Eyewitness Testimony: Effects of Gender on Memory Recall

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Eyewitness Testimony: Effects of Gender on Memory Recall

Georgia College and State University

Eyewitness testimony is a frequently used tool in the judicial system. Although studies have shown that eyewitness testimony is not always accurate due to the many different factors that affect our everyday memory, this study focused on gender being a factor in memory recall. Male and female participants were shown a video of a crime that was taking place. Participants watched a video of either a male or a female committing a crime. After watching the video participants were given a series of recall tests, and evaluated on their accuracy of the event. The responses were then compared. Participants were given points based on the accuracy of their responses. Gender was also evaluated in this study. Each participant was asked to identify the sex of the criminal as well. According to previously recorded research women will be more likely to identify a female criminal, and have a higher recall of true details from the crime.

Exploring Eyewitness Testimony:
The Effects of Gender on Memory Recall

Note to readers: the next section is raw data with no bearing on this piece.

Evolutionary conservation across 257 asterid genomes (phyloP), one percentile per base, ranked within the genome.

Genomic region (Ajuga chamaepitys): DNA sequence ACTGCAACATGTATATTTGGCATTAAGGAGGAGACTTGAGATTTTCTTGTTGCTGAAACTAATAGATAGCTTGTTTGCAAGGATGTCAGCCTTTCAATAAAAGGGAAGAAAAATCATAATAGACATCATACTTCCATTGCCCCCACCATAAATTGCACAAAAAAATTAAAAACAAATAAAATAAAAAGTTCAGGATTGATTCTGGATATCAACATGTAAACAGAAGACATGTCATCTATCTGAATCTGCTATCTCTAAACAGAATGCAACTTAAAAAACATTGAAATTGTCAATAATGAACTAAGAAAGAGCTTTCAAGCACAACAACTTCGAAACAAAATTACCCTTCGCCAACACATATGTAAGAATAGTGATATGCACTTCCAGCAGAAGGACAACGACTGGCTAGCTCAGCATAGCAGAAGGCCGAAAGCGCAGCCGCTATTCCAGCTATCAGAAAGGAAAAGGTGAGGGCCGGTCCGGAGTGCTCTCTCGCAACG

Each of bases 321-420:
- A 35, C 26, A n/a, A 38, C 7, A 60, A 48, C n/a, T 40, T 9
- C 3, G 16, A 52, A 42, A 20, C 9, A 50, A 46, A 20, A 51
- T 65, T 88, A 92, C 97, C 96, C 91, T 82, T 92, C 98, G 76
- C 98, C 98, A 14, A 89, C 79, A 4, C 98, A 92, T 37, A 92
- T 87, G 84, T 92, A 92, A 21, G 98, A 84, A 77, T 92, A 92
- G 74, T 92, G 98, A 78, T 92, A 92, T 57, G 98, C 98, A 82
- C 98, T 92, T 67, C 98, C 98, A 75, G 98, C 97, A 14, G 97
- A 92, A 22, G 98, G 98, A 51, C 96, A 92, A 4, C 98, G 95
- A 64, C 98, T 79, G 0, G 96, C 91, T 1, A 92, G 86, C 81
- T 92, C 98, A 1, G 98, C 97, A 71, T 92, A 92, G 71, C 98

Memory is “the process involved in retaining, retrieving, and using information about stimuli, images, events, ideas, and skills after the original information is no longer present” (Goldstein 116). Memory is made up of sensory memory, short-term memory, and long-term memory. Sensory memory holds information for only a few seconds. Short-term memory holds 5-7 items for about 15-30 seconds. Long-term memory can hold a large capacity of information for long periods of time. Long-term memory consists of explicit and implicit memory. Explicit memory is made up of episodic and semantic memories. Episodic memory is memories based on personal experience, whereas semantic memories consist of fact and knowledge. Implicit memories consist of priming, procedural memory, and classical conditioning. Implicit memories are also known as non-declarative memory because they often times are not linked to personal experience or episodic memory (Goldstein, 2008). Memory is a tool that we use every day. It is also very fragile and can be easily manipulated. Learning to effectively use memory is very important in recall. Memory can be easily influenced by many different factors. This could cause many problems in the recall of eyewitness testimony. One issue that could lead to faulty eyewitness testimonies is the source of the information presented. In a study conducted by Dobson and Markham (1993) they explored the idea of source monitoring as a factor of inaccurate testimonies. In this study they found that witness often mistake what they actually see with prior information they have received about the event (Dobson & Markham, 1993). Individuals watched a video and were given misleading information in text form either before or after the video. Their results showed that individuals could identify the source of misinformation given from within texts, but often times found that they used the misleading textual information when giving details about the video (Dobson & Markham, 1993). Research shows that these factors can lead to false testimonies, but could the sex of the individual also play a role in the accuracy of eyewitness testimony? As mentioned earlier, episodic memory is an important component of long-term memory and plays an important role in the recall of memories. Studies show that this type of memory may not only be affected by environmental stimuli, but gender as well. In a study conducted by Agneta Herlitz and Jenny Rehnman, they explored the idea that gender plays a role in the accuracy of episodic memories (2008). According to this research women are more likely to perform better on verbal tasks, whereas men are more superior on visuospatial tasks (Herlitz & Rehnman, 2008). An example of a verbal task would be the rapid recall of words that begin with a particular letter, whereas a visuospatial task would include...
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